I love baking whole chickens. I love chicken. Mr. Sideline Chef and itty bitty are not meat eaters unless it comes in cheeseburger form. Mr. Sideline Chef tolerates chicken. I love chicken not only for the versatility but also for the grocery budget factor. It is so economical to cook the whole chicken rather than buying the chicken pieces.
The process is really quite easy (except getting over the gagging when pulling out the neck, which to me looks like an anal tract, and the giblets) and you can easily feed a family of four off of one whole chicken (that is depending on the pounds).
I don't know what it is when it comes time to putting the chicken away after I've already ate dinner but I stand like a savage hovered over the bird tearing pieces off and dunking them into the pan juices. The juices drip down to my elbows and before I know it I've devoured another section of the chicken before snapping out of my craze and reminding myself of all the uses for leftovers. The taste is just that good.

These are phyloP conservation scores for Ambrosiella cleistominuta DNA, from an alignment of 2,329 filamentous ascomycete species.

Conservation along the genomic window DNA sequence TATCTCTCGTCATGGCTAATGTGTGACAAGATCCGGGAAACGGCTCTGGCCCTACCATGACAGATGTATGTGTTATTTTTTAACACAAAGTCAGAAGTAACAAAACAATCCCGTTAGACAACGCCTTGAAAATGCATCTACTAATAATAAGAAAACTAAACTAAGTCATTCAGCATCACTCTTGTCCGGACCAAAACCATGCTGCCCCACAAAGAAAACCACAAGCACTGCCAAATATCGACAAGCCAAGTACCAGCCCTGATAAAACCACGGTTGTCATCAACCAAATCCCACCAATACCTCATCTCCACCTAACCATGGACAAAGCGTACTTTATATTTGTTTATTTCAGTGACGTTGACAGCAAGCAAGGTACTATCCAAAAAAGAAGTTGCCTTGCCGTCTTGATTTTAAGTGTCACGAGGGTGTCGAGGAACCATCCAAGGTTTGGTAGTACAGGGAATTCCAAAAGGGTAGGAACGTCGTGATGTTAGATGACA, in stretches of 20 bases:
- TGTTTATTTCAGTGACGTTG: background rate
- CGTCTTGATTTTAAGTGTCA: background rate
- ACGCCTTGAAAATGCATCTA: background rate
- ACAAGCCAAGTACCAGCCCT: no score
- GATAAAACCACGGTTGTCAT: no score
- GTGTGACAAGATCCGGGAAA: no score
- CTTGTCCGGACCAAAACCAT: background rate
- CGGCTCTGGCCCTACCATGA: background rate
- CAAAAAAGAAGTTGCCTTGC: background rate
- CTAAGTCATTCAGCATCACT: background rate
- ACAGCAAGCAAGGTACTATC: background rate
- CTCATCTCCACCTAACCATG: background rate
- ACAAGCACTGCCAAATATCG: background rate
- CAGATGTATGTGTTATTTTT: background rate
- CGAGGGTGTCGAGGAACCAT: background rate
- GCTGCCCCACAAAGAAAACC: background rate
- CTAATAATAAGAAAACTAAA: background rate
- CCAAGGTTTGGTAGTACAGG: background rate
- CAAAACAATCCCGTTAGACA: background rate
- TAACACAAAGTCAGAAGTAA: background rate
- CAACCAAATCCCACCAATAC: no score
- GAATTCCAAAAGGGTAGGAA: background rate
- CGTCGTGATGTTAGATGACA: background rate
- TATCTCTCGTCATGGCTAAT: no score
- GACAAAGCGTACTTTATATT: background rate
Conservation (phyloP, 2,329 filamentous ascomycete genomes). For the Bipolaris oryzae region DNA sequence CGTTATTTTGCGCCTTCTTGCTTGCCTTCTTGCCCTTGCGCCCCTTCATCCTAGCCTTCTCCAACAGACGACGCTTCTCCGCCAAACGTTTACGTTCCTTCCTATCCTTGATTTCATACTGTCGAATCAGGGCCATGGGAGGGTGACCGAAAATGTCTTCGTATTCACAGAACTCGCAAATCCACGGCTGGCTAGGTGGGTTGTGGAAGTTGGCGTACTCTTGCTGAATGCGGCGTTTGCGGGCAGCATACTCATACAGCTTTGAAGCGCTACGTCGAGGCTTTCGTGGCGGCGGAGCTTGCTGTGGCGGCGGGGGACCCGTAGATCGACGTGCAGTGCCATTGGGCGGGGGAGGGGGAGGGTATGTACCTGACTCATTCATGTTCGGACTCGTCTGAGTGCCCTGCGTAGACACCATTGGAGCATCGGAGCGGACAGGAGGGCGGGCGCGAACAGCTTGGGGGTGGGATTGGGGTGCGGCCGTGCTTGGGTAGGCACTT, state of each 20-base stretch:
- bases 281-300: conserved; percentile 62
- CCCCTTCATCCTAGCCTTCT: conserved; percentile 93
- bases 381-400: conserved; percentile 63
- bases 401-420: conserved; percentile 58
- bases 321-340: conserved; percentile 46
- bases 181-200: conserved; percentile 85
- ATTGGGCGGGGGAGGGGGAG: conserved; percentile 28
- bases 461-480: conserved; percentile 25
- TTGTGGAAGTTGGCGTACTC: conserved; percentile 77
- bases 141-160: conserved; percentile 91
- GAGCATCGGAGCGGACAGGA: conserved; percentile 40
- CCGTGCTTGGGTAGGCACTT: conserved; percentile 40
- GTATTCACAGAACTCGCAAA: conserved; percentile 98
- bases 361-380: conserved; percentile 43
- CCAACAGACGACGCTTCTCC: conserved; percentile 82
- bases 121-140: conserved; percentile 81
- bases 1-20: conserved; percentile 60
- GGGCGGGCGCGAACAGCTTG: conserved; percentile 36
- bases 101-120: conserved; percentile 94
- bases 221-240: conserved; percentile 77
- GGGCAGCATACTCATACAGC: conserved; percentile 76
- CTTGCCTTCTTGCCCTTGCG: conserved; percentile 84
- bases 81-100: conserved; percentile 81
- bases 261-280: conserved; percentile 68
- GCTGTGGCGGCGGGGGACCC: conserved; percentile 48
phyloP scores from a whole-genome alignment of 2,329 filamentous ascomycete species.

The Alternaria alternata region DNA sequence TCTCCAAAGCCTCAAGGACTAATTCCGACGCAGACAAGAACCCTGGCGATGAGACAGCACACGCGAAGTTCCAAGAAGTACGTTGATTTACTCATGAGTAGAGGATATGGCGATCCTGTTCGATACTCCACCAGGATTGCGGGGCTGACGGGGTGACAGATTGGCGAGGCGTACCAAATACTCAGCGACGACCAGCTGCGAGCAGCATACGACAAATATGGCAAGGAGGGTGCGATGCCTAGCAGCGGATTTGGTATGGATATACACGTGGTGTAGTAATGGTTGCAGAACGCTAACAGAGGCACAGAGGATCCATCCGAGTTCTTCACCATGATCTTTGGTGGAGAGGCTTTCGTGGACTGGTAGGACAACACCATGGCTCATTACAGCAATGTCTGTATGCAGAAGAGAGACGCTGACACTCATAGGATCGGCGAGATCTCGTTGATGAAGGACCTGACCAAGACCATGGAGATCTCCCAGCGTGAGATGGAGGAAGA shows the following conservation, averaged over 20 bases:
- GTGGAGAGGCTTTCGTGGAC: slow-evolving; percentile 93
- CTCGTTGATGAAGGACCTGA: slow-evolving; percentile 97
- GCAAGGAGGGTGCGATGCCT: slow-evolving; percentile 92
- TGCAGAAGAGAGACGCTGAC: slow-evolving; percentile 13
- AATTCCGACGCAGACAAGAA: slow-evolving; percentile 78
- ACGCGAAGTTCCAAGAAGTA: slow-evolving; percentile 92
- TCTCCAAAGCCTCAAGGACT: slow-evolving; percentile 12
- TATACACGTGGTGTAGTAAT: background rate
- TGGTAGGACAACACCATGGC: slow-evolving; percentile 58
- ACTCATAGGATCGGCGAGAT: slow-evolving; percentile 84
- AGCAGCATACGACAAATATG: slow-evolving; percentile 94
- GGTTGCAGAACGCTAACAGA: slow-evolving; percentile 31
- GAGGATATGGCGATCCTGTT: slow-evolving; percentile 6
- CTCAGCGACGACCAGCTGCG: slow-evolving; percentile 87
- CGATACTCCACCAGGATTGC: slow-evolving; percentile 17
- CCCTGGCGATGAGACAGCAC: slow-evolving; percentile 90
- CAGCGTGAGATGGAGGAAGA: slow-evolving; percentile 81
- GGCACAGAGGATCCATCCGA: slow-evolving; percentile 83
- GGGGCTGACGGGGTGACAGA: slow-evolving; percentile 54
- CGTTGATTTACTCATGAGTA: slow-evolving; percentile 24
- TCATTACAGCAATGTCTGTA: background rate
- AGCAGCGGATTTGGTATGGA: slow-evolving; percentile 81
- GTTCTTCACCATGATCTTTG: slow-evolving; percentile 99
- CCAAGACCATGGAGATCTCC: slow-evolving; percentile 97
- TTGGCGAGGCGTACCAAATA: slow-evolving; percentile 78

Baked Whole Chicken
Preheat oven to 350 degrees. Rinse the chicken and remove the neck and giblets from the inside cavity. After the bird is rinsed, pat it dry with paper towels. I like to use butter on and under the skin and then season my chicken. I normally just open the spice cabinets and just start pulling whatever I see first that sounds good together at the moment. For this bird I used salt, pepper, poultry seasoning, and onion powder. After seasoning the chicken I place it breast side up in a roasting pan (my mother always cooked hers breast side down to make the breast meat more moist and then she'd flip it the last 15 minutes and brown it uncovered). I added my veggies around the chicken and then added about a 1/4" of water to the bottom of my roasting pan. I covered the roasting pan with foil and baked the chicken for 20 minutes per pound plus an additional 15 minutes for browning. When browning I uncovered the chicken and raised the heat to 400 degrees. My bird had the little red popper thermometer inserted into the chicken breast and once it popped up I pulled it from the oven and let it rest for 15 minutes before carving. If your chicken does not have the popper inserted into it make sure that your meat thermometer reads 180 degrees into the breast before eating. Fall off the bone meat, pan juices, and vegetables makes for a delicious dinner that requires very little prep work and ease. Baking a whole chicken is great for any weeknight and get togethers.
|Mr. Sideline Chef comfortably stuffed from dinner cuddling our Jack Russells, Samson (4 years old) and Maximus (1 1/2 years old).|